What’s funny is that we quit paying for it when this delivery system began, some three years ago or more. We keep getting the physical delivery three days a week but no bill. If one comes I won’t pay it because I don’t care enough to continue to get home delivery. I suspect that they’ll keep delivering them because they need the circulation numbers.

    The worst thing about this system is you can’t keep up with your favorite comic strips.

    The Detroit papers truly are nuts.

  • Joe I. says:

    Tom, the test may come in the next couple of weeks. I’m in the process of writing a story on Tom Cotton, a conservative Republican running for the 4th District Congressional seat in Arkansas. He’s a Harvard-educated lawyer who quit a pretigious law firm and voluteered to serve in the US Army and ended up in Iraq and Afghanistan. He led an infantry platoon, part of the 101st Airborne I believe, and called out the NYTs for revealing the SWIFT program. The NYTs and other liberal groups questioned his existence at the time. He also served in the 3rd US Infantry Regiment(Old Guard) at Ft. Myers, Va. Should be a good test as the story I’m writing will be very complementary to Cotton.

  • Roddy Boyd says:


    My name is Roddy Boyd and I am an investigative reporter. You can google me to see my CV; check AMZN for my book.

    There’s no problem–at least for me–being an “out” conservative (though I prefer to identify myself as either a Libertarian or, more accurately, a classical liberal) in MSM as long as you are prepared to be the only Orthodox Jew at the BBQ joint in Alabama.

    If you need comfort or reinforcing support for your political views, then that’s not the career for you. I don’t. I think I’ve been able to forge a career for myself because I am effective and aggressive in my reporting; I generally wade in where other reporters fear to tread.

    That’s earned me some street cred so my deviation from orthodoxy is tolerated.

    It’s a hard way to earn a living. I have no idea why so many of my colleagues are so devoted to the Left. As I tell them, constantly…for more than a decade, unilateral devotion to a political party only serves to alienate ~50% of the potential readership.

  • acat says:

    Question for @Joe and @Roddy … how high up in the organization do you think you can get?


  • Joe I. says:

    Good question, acat, and I don’t really know. I am working for less money than I could mainly because I want to make a difference. Our institutions were taken over by liberals a generation or more ago, and it’s way past time we pushed back. I’m pushing gently now, but intend to up the pressure and see how far it takes me. My next series of articles will be focusing in on higher education, a very rich target environment. Should be fun.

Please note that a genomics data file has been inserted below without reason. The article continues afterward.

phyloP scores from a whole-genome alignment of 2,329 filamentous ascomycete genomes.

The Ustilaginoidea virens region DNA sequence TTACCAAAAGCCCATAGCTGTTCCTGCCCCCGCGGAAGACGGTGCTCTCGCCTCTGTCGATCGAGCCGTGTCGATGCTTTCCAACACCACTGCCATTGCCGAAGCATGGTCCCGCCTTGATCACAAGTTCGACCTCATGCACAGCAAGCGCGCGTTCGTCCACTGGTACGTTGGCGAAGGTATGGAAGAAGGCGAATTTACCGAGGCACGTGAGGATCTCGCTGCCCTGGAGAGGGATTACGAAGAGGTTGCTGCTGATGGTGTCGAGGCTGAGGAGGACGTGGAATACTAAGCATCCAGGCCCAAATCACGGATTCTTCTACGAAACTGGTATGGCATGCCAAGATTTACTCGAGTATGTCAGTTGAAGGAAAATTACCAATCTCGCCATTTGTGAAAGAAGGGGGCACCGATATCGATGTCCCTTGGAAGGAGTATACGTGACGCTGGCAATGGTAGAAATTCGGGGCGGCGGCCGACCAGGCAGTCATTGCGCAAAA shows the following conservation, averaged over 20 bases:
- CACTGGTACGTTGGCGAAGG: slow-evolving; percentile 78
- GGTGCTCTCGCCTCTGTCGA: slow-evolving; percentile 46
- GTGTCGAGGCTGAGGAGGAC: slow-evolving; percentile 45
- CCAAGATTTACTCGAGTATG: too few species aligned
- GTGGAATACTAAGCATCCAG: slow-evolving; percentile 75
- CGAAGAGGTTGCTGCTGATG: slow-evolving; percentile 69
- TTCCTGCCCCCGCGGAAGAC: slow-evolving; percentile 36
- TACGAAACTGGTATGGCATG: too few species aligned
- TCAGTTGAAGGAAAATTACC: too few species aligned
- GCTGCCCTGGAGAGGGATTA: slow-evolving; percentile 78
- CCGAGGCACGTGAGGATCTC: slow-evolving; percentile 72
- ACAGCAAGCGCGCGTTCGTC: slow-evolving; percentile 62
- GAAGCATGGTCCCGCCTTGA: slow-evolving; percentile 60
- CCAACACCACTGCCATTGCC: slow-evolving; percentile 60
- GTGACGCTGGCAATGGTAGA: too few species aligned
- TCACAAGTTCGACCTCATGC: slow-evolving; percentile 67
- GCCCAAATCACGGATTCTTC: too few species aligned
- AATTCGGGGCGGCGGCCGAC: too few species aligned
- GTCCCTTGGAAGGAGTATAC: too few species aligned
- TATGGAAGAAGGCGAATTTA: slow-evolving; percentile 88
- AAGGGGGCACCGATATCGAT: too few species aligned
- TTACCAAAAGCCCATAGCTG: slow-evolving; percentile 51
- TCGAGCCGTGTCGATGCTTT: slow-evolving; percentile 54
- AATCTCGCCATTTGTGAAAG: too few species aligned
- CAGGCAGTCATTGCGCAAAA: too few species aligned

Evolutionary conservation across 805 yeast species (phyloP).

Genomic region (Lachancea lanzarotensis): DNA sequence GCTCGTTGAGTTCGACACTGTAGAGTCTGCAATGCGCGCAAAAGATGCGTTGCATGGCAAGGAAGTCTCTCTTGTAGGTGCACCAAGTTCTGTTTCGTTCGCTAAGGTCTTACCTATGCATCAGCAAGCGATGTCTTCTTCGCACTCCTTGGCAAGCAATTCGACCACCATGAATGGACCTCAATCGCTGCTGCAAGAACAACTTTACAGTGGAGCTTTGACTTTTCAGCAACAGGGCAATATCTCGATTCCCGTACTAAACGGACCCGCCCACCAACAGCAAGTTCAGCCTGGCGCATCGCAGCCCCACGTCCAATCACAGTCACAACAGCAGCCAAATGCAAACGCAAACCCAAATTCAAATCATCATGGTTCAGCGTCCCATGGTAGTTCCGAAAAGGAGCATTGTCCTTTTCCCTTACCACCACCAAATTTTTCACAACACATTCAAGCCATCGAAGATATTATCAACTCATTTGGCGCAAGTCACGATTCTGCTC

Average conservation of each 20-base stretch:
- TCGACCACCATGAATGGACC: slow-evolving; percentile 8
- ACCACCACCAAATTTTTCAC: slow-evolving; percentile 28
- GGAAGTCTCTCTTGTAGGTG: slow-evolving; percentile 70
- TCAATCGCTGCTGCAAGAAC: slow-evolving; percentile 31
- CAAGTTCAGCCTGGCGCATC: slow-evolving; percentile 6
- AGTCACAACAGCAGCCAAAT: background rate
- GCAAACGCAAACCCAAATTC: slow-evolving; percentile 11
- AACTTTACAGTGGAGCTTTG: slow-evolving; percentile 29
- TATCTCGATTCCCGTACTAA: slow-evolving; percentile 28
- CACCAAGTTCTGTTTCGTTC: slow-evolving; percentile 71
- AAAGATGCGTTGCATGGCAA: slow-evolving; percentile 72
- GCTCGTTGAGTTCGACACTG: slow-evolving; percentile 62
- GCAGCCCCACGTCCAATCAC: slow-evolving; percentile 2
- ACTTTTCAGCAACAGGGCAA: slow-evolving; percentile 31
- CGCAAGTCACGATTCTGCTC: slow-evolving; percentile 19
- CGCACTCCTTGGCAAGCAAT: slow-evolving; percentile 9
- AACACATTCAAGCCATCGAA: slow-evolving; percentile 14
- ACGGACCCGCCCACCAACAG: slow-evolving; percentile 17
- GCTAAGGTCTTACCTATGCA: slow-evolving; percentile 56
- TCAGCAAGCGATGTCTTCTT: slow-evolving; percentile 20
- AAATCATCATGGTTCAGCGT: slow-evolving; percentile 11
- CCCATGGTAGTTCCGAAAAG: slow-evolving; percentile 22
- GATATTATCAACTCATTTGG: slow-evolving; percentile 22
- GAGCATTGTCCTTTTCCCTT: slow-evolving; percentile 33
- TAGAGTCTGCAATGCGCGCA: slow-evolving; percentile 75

• Adjoran says:

    The trend of revenue and circulation (for newspapers) loss is worse than it appears. Ad revenues last year were below 1950 levels in constant dollars. Newspapers are cutting back on publishing and home delivery to save costs. The entire industry grew on the home delivery concept, to make the paper a habit in each home instead of relying on single copy sales from vendors or machines.

    The fact that the “news” industry has spent half a century destroying its own credibility is not merely incidental.

  • AzA says:

    Yes, conservative voices are marginalized out of the big media outlets. Ironically, a lot of lefties don’t think that is true. I’m quoting one when I say “The New York TImes has conservative writers.” By which he meant David Brooks, I suppose.

    I think you need to add one more step to the little game. The mainstream media exclude conservatives. Therefore, conservatives end up as bloggers, or in more local or ideological publications.

    Then finally, whenever a conservative like me tries to pass on a bit of writing to a liberal, said liberal dismisses it because it is not in a mainstream publication. After all, if this writer were really to be taken seriously, he/she would already be in the New York Times,Atlantic,The New Republic, etc.

    Thus do the gatekeepers function. They tell the would-be elites which writers are acceptable, and exclude those that are not. And the proof that those writers are not acceptable is the fact that they are excluded.

    Rinse, lather, repeat.

  • swami says:

    I work in the newsroom of a large, Northeastern TV news station. As bad as the bias looks from the outside, it’s even worse from the inside. The way the bias manifests itself is in story selection–what is or isn’t a story. The “deciders” in the room all have the same left-wing frame of reference; therefore, a Romney “gaffe” is news, while an Obama coverup of Libya is not. The coverage follows the mindset. The way this newsroom is treating one of the country’s highest-profile Senate races is disgusting. The few conservatives in the building speak with each other in hushed tones, for fear of being branded “extreme” and eventually being shown the door. Yes, it’s bad. Very bad. Worse than the public knows.

  • Patrick M says:

    “Interestingly enough, I am a conservative who has recently taken a job at a left-of-center,… ”

    The fact that a conservative in a news organization is ‘interesting’ is itself ‘telling’.

    “Our institutions were taken over by liberals a generation or more ago, and it’s way past time we pushed back. ”


    “I think you need to add one more step to the little game. The mainstream media exclude conservatives. Therefore, conservatives end up as bloggers, or in more local or ideological publications.”